Norwich City boss Lambert wary of Chelsea’s high rollers

Paul Lambert yesterday cautioned that anyone wishing to write Fernando Torres' footballing obituary is simply deluded.

The Spanish superstar looks a pale imitation of the man who terrorised Premier League defences at Liverpool prior to his �50m move from Anfield. Torres is likely to lead the line at Carrow Road today with Didier Drogba away on African Cup of Nations duty, but the World Cup winner has been unable to match Steve Morison and Grant Holt in the goalscoring stakes so far this campaign.

Holt has repaid his �400,000 transfer fee from Shrewsbury many times over during City's rise from League One – but Lambert is adamant Torres remains a priceless commodity.

'If you ask me, 'Would I like to have Torres?' then yes, of course I would. I wouldn't bother about his price tag,' said Lambert. 'I know the lad hasn't scored for a while, but that boy is still a top player, no doubt. He is a brilliant footballer and a terrific striker. I don't think it is anything to do with a price tag hanging over his head because I don't think footballers go into a game thinking, 'I cost X amount of money, so that will weigh me down'. I don't buy into that. I think he is a world class footballer – whether someone costs �50m or someone costs �400,000. I don't think that hangs over people's heads. Sometimes you need something to go in, maybe an ugly goal or a break, to kick-start you. People ask can he play together with Drogba? I'll take the two of them. If they don't want them, then they can bring them here. Good players can play with anybody. That is certainly the case. If Chelsea want to send them down here for �10 each, then I'll take it.'

Holt, in contrast, has scored four times as many goals in the top flight as Torres this season to underline his residual value to the Canaries.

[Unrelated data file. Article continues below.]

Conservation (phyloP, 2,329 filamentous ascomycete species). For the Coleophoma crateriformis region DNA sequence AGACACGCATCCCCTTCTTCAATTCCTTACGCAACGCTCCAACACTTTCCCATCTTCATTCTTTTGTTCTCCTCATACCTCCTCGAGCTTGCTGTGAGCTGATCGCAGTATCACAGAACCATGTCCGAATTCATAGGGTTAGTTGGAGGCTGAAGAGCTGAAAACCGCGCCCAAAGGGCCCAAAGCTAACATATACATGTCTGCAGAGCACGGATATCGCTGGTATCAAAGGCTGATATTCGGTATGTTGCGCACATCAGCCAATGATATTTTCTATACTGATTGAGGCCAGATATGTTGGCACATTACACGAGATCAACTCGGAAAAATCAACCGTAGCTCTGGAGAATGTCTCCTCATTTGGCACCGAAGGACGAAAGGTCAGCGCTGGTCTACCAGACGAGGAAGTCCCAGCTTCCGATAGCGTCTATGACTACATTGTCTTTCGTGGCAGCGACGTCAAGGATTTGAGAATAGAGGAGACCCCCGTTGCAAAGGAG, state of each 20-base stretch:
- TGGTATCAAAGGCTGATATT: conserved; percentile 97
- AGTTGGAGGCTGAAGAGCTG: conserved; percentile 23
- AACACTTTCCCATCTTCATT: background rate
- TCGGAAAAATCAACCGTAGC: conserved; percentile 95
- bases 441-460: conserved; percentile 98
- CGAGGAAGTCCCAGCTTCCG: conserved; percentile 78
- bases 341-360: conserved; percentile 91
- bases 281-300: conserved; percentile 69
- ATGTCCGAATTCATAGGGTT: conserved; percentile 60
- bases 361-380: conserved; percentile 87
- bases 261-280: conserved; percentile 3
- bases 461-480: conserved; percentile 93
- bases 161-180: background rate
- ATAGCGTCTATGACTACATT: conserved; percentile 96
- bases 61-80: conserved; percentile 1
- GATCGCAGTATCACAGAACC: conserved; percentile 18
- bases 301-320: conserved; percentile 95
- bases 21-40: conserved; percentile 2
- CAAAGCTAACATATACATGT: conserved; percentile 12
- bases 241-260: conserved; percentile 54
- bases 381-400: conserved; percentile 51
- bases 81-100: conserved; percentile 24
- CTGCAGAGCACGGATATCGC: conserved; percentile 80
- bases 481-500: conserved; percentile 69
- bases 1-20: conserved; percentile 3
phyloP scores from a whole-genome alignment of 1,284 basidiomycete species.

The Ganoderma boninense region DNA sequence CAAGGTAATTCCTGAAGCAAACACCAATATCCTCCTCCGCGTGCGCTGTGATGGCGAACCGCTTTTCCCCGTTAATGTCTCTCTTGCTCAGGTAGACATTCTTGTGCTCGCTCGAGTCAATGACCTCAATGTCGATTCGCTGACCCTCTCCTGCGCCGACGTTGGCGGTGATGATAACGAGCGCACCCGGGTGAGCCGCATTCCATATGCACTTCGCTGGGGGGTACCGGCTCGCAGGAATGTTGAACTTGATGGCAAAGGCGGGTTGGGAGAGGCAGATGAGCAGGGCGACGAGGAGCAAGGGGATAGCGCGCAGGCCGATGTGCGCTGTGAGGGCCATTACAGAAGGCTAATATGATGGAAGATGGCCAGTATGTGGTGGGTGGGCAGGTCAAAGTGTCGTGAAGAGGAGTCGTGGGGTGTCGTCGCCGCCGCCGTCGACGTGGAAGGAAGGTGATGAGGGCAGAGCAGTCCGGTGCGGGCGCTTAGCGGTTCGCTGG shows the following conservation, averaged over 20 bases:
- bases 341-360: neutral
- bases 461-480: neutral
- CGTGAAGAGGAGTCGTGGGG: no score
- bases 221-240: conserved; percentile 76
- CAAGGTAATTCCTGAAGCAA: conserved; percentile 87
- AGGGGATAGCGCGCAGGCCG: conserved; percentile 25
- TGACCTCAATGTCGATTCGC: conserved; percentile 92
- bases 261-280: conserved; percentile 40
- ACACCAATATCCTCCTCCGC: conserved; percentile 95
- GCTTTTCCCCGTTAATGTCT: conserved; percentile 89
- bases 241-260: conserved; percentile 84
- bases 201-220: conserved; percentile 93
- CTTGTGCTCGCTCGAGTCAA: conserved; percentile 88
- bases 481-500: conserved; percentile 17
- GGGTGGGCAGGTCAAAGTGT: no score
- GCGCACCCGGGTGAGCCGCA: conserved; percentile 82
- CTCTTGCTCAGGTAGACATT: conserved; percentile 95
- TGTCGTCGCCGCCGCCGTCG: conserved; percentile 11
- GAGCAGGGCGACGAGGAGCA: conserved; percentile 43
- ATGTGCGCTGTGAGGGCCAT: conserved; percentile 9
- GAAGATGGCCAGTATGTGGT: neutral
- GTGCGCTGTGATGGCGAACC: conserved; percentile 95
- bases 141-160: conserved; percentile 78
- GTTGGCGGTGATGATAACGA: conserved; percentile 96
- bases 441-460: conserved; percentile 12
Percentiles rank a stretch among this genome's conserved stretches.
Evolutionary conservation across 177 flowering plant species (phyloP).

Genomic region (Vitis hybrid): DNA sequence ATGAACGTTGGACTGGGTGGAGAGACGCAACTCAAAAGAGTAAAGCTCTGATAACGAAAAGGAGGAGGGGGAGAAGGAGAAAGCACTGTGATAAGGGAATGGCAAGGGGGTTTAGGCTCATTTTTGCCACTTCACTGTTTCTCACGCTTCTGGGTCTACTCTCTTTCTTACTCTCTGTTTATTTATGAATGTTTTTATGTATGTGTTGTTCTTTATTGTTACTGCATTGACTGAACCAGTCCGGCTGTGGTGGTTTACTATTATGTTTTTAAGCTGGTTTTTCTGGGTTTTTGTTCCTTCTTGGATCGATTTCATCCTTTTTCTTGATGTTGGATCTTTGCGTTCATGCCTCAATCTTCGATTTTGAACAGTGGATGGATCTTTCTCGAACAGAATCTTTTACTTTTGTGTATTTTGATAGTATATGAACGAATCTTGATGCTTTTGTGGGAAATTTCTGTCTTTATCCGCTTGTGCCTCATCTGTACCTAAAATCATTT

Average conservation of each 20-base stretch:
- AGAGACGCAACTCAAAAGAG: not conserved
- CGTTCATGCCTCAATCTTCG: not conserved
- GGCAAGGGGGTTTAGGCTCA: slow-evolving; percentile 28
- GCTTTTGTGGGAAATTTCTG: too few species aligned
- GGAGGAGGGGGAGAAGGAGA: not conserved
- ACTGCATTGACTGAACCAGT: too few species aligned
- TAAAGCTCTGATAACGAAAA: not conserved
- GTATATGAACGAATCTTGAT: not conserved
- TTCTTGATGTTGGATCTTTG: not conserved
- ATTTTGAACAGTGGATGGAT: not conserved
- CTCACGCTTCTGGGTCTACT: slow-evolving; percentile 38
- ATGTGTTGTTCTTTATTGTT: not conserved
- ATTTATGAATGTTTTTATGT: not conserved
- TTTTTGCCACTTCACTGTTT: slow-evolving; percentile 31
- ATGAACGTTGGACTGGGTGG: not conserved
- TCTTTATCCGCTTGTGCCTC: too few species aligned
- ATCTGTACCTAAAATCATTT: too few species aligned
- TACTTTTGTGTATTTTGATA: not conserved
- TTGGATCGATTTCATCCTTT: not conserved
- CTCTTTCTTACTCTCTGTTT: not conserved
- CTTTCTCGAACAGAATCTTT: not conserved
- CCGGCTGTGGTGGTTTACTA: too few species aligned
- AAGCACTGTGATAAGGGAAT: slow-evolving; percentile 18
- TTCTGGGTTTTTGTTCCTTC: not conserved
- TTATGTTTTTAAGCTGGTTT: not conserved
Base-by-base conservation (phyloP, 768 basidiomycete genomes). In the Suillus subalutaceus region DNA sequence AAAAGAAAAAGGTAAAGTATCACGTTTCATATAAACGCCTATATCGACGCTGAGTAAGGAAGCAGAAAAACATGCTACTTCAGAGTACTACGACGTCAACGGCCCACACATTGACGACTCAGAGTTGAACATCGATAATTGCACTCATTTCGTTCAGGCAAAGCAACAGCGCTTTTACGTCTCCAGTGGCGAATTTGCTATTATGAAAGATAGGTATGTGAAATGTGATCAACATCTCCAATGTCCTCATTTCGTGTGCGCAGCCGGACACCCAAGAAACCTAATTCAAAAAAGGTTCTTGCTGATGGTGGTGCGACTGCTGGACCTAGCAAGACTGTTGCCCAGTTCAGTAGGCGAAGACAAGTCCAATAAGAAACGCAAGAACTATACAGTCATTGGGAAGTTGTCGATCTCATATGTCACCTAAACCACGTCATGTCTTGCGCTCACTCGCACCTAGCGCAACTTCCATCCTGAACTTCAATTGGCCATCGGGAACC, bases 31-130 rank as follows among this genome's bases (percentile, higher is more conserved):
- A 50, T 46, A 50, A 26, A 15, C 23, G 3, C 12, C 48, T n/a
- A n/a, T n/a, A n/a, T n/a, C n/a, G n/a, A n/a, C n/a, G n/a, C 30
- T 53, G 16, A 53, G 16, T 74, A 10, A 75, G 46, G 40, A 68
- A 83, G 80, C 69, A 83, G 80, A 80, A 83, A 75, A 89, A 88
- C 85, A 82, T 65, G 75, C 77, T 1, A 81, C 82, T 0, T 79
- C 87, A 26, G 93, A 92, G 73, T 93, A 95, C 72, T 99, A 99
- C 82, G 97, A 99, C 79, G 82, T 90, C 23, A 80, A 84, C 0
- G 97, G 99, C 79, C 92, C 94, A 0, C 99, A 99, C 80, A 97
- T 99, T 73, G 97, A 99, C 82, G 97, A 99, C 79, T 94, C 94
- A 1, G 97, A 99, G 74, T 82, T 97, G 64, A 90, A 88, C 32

'You can't put a figure on people any more, but if you are talking value for money then Grant has been phenomenal for this club for �400,000,' said Lambert. 'That is the thing. When you have that goalscoring ratio and what he has done for the club, I'm pretty sure people look at that and think it is nothing. Yet to some clubs it is a hell of a lot of money. Grant has come in and done great since I have been here. I'm pretty sure after the Colchester 7-1 game, which he played in, people weren't thinking that was money well spent. He didn't have a sniff, but his career picked up and he has kept on going and going.

'Of course, finance helps, but as long as players have the hunger to do it, it shouldn't matter how much they cost or the level. They have to want to win things because football is about winning and lifting trophies or whatever. That is what the game is. You don't want to deflect from that because the other success comes as a result.'

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City's number nine backed his manager's verdict that Torres' pedigree proves he is a high class operator.